IRELAND Encouraging Prospects for the Spread of Truth in Ireland 29, Great George Street, Belfast October 8, 1856 President Pratt. Dear Brother, I feel pleasure in submitting to you a brief report of the Irish Mission. On the 24th of August last, I met the Dublin Saints in conference, a report of which I directed President Rutledge to forward to you, which I presume you have received; so I will only briefly remark that I rejoice at its present prospects. They have never been so bright there before. A spirit of inquiry is abroad among the people, and the Priesthood are taking advantage of it. Public lectures are being delivered, and everything seems to bear testimony, that the Spirit of Israel’s God is striving with the people, and the scattered of Israel in that region of country are about to be gathered out; in a word, President T. H. Rutledge is doing his duty faithfully, as a man of God, in his high and holy calling, as President of that Conference. Leaving that matter, therefore, I will proceed to give a short report of the Belfast Conference, which came off on the 4th and 5th instant. I met with the Priesthood in our neat little hall to receive the reports of the various Branches. I found a first-rate spirit manifested all through, and a willingness on the part of the brethren to walk up to t he line of duty, that cheered my heart. The reports from the various parts of the Conference are cheering; inquiry; inquiry; and the vigour [sic] (vigor) of strong minds, are being applied to burst the chains of tradition and priestcraft, which have bound them so closely for ages gone by. In the larger part of the Belfast Conference, a good spirit prevails, and the truth is spreading on the right hand and on the left. We have organized a new Branch at Lisburn, six miles from this town, since our last report. On Sunday, 5th instant, we assembled in Conference, and truly I felt to rejoice before my Father in heaven, to see our hall filled with Saints ready to move at a nod and strangers anxiously inquiring. We enjoyed a first-rate time, and felt, and will continue to feel, the teachings, counselings, and prophesyings of the Valley brethren who were with us. I feel here to make honourable [sic] (honorable) mention of President James McGhie, who has in everything carried out my counsels, and as a man of God faithfully acquitted himself of the trust reposed in him. Before the Conference, we introduced the subjects which had engrossed the attention of the Council–sustained the Prophet Brigham, with the various authorities in their order–put every item to the vote, and every vote was unanimous. On Monday evening we closed our Conference, with a soiree, to which Saints and strangers were alike welcome. Our hall was tastefully decorated with appropriate mottoes, wrought with native flowers and evergreens which adorned its walls, while it was filled with cheerful participants in pleasure, And I must say, that though I have attended a number of Conferences and parties, got up in the best style in England and Wales, I never, no never saw, this side of Zion, such union, such oneness, and such congeniality of spirit, in all my travels. Elders Angell and Craig expressed in happy terms their unbounded satisfaction and said they really felt at a loss to draw the line of distinction between it and some of the choice parties they had attended in the Valleys of the mountains. Brother Orson–I am satisfied with my mission; nay more, I rejoice in it. I have a willing people to preside over, and God is blessing our labours [sic] (labors). I have introduced the law of tithing through all the mission, and it would really do your heart good to see them bringing in their mites, and only wishing with tears that they had more to give. Our Tract Society, with its various branches, keeps alive in its mission, and is spreading the written word to hundreds; much good is resulting from its operations, and we hope soon to be able to give you a literal order for the new series. President McGhie, Elder Angell, Craig, and myself, together with all the Irish Saints, join in warmest esteem for yourself, and all those associated with you. Yours in the bond of the everlasting covenant, John Scott Millennial Star, Volume 18, Page 699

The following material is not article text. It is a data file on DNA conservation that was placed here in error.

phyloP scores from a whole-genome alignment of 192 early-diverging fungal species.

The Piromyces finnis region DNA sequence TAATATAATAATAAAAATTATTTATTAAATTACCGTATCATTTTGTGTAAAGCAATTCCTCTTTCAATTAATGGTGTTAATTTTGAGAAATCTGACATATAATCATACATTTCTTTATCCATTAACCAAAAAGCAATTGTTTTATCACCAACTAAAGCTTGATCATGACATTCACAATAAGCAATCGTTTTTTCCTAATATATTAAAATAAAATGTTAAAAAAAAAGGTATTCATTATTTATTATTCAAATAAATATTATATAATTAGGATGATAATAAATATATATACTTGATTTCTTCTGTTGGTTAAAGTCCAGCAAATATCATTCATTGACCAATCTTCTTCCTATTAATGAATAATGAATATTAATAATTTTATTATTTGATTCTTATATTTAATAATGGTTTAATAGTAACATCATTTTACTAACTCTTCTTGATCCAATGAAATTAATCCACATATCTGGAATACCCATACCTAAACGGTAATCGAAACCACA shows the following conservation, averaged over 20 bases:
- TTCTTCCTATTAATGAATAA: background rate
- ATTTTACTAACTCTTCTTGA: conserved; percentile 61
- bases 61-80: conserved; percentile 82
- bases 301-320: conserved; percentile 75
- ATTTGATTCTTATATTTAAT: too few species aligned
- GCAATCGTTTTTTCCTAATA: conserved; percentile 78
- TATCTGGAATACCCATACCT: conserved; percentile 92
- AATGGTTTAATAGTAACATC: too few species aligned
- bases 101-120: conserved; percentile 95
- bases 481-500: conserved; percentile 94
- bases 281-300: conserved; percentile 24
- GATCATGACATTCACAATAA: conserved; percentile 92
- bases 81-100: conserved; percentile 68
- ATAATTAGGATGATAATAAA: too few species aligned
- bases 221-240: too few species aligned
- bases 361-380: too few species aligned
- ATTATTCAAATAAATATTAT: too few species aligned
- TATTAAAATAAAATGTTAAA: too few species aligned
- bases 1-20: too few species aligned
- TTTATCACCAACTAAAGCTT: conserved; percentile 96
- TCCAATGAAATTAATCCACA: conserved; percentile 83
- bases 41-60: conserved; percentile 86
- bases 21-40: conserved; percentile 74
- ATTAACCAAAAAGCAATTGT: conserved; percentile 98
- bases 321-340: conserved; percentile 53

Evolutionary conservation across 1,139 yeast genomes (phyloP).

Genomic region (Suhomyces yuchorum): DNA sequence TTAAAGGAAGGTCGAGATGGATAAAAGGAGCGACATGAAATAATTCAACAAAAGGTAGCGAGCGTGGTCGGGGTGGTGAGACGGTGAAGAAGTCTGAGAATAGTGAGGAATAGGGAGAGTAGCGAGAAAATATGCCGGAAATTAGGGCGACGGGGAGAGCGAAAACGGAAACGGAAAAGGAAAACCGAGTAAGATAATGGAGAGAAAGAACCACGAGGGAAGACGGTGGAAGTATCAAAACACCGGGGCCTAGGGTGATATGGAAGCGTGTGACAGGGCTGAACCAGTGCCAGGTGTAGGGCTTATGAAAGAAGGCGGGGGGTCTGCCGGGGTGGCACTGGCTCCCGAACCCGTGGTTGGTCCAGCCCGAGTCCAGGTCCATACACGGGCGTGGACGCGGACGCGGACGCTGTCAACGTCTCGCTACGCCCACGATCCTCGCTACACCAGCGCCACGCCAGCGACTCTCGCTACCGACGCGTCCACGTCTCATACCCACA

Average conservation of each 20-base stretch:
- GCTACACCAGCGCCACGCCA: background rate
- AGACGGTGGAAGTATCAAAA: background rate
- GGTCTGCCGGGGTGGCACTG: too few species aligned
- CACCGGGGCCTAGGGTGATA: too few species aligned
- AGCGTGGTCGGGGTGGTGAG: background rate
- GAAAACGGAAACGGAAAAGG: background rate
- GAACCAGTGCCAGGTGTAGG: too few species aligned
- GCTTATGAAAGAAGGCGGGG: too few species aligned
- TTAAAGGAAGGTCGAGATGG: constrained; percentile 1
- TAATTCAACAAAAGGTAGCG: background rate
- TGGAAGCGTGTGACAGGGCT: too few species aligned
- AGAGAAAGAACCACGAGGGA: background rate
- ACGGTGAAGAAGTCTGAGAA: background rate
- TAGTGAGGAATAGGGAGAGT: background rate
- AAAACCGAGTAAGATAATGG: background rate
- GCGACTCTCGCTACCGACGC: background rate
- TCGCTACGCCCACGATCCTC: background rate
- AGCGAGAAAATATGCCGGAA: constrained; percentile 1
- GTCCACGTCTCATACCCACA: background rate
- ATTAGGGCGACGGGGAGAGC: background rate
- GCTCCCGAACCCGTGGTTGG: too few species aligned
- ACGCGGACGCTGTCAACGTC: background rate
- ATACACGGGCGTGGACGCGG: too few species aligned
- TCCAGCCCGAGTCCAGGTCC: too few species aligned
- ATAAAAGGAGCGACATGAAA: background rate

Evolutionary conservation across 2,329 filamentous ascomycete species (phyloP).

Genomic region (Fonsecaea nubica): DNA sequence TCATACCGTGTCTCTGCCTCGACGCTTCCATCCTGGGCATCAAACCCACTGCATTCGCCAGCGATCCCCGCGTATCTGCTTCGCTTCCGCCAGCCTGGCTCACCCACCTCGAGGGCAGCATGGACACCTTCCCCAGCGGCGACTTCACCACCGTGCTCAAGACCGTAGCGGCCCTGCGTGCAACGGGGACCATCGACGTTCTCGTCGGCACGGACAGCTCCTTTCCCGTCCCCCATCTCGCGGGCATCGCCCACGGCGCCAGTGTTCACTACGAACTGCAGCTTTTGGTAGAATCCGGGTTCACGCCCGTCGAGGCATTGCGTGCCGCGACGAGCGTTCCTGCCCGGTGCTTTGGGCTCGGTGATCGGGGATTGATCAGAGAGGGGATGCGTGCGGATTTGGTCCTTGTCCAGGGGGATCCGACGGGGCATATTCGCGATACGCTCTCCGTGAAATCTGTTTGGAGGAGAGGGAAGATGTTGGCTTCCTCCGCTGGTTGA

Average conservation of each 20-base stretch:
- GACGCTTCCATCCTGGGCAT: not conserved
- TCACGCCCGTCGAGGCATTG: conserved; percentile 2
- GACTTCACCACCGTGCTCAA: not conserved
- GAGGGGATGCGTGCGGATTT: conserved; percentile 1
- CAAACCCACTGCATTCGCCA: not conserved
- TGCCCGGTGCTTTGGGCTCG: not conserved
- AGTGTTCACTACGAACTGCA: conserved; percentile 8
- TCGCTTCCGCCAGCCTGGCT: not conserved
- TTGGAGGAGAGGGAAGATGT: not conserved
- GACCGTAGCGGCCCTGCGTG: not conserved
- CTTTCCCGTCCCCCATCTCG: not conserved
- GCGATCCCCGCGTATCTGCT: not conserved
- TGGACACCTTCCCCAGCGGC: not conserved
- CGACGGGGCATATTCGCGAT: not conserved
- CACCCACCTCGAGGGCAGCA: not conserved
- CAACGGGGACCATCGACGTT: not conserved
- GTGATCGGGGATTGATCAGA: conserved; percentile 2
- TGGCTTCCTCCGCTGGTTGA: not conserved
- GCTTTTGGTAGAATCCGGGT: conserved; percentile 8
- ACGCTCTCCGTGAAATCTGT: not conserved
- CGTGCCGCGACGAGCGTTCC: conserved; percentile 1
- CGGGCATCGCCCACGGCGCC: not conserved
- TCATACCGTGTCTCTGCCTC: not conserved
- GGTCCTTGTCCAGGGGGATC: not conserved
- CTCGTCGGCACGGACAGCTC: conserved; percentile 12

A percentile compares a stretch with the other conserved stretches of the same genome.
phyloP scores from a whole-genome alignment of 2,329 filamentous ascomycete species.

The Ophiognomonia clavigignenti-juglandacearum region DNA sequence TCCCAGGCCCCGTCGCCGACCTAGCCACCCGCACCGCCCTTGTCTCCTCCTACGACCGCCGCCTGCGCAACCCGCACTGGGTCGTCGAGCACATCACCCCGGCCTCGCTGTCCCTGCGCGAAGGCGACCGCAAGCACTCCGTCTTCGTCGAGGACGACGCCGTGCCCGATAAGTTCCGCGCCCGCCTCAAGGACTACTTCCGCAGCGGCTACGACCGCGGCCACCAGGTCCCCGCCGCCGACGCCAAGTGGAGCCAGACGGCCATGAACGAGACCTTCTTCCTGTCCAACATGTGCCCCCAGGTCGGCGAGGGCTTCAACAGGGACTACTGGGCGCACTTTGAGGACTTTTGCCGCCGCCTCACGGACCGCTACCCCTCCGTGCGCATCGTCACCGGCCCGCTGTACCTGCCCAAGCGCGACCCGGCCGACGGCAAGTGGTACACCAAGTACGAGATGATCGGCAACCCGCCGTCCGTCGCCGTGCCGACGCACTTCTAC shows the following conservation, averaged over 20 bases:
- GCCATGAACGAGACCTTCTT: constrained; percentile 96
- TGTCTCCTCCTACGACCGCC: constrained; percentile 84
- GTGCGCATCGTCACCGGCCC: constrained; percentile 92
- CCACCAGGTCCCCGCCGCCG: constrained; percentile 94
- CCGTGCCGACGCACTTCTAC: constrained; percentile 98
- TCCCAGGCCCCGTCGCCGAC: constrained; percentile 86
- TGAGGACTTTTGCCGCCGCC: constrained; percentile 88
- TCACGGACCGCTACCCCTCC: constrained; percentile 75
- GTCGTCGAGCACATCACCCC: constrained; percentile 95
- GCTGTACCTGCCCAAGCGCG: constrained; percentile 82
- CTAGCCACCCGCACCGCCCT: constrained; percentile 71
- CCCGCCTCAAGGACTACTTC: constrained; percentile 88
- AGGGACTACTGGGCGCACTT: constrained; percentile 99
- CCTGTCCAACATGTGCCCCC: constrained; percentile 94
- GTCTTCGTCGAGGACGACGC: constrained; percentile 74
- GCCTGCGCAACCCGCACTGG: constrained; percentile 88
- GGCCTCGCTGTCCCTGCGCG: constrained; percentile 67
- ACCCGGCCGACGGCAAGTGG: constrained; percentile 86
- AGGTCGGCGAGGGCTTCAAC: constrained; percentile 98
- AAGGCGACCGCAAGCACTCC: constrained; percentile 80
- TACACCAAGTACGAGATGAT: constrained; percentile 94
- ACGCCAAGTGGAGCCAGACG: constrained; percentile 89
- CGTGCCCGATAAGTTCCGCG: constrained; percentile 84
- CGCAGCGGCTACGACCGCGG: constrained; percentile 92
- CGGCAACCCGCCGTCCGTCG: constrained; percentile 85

John Scott-Record of his Ancestors & Descendanta